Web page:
Children’s Literature, Domestication, and Social Foundation: Narratives of Civilization and Wilderness
By Layla AbdelRahim
2015 Taylor &Francis Routledge Interdisciplinary Perspectives on Literature Series, #31
Literate societies such as our own, where children’s literature is ever increasing in popularity, produce a rich field of material for anthropologists to examine and consider.
How is this literature aimed, if not at both children and at the adults who raise and teach them? Who is the intended audience for these stories, for The Lord of the Rings or Harry Potter books or for their filmic counterparts? Looking at classics like Hans Christian Anderson and the Grimm brothers, as well as recent authors like Michelle Markel, who is local and the spouse of Cal State Northridge anthropologist Martin Cohen, it is quite apparent that children’s literature is aimed at more than the imaginations and psyches of children. (See, for example, Markel’s Brave Girl: Clara and the Shirtwaist Makers’ Strike of 1909, or her recent Balderdash!: John Newberry and the Boisterous Birth of Children’s Books.)
This literature is produced by and for adults as well. Layla AbdelRahim’s book, Children’s Literature, Domestication, and Social Foundation: Narratives of Civilization and Wilderness, explores in great detail the stories we tell ourselves, the paradigms of knowing that we acquire early in life and shed only with great difficulty, if at all. She is especially interested in how stories, which we begin to learn early in life and imbibe to our dying day, communicate important notions about the relationship between nature and culture (framed in part as civilization and wilderness), and chaos and order. The author’s approach is not simple structuralism, however; it goes well beyond the usual binaries. Happily, it is intellectually and socially critical and theoretically sophisticated, and very rich with cross-cultural material. I was especially happy to read the author’s ethnographic examples, which rang quite true, from her interactions with Somalis in the diaspora, a population with which I am also familiar.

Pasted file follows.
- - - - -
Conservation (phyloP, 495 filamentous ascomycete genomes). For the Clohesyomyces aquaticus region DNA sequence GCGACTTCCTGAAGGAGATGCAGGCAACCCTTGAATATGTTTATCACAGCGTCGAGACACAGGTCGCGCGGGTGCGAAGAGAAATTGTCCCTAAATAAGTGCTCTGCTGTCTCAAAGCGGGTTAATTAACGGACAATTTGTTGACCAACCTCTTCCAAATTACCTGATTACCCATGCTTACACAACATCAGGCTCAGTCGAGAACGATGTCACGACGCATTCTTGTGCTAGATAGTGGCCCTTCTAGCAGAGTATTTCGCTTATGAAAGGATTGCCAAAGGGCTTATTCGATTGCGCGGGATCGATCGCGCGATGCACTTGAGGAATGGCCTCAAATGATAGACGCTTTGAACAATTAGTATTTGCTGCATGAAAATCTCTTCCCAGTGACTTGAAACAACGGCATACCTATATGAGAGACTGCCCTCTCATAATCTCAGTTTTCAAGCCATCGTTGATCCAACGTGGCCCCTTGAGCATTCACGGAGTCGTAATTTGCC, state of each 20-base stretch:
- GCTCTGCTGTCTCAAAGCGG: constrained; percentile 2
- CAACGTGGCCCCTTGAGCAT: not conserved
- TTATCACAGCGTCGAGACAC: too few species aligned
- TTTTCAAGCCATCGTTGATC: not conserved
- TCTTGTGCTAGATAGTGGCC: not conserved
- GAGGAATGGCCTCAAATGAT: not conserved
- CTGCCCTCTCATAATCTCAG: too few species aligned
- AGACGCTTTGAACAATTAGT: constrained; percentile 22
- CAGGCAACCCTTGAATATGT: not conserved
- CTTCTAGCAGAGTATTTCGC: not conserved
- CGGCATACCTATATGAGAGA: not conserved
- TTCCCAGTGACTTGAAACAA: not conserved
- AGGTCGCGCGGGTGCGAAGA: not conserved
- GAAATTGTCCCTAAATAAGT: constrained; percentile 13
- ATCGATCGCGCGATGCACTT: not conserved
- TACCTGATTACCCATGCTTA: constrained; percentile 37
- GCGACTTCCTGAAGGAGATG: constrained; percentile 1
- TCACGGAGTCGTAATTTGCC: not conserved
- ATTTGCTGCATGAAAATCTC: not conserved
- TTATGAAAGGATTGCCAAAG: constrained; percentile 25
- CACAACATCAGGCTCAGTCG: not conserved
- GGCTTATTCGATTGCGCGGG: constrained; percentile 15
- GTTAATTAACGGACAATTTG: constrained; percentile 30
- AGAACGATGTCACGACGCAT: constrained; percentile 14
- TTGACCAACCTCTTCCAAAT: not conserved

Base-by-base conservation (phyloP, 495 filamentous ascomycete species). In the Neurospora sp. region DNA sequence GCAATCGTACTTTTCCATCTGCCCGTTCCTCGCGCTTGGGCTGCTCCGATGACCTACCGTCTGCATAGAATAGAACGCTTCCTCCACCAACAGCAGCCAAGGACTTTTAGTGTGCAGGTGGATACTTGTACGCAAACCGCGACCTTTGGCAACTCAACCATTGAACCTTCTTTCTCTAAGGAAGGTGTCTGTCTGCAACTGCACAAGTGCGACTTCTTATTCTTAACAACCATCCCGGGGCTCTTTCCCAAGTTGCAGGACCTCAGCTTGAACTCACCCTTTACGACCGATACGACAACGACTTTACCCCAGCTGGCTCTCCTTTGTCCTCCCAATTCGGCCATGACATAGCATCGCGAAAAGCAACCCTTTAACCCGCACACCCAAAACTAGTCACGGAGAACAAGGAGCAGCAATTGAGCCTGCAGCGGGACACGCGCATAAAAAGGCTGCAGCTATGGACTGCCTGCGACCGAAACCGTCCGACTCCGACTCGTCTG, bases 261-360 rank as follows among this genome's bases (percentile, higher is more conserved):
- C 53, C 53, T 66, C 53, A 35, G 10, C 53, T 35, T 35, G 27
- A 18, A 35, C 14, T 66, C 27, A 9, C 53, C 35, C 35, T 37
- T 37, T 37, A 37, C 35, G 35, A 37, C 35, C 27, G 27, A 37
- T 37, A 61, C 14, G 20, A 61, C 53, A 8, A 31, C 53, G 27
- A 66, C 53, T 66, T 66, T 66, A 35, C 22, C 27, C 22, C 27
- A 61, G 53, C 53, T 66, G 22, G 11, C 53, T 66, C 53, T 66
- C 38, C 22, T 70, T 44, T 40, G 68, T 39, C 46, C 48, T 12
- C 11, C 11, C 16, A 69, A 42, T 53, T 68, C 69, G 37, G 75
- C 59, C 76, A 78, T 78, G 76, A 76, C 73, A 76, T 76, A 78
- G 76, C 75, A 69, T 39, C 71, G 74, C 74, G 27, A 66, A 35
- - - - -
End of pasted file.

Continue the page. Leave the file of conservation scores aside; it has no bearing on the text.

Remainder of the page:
The author, as anthropologist, was able to capture some of the important contrasts between oral traditions and literate traditions, majority and minority communities, and varied experiences with globalism. The book is both a meaty and a charming read, and suitable for advanced upper division and graduate students, as well as professionals.
Look for Layla AbdelRahim’s book at the Publishers’ Exhibit Hall at the American Anthropological Association meetings in San Jose, Nov. 14-18, 2018.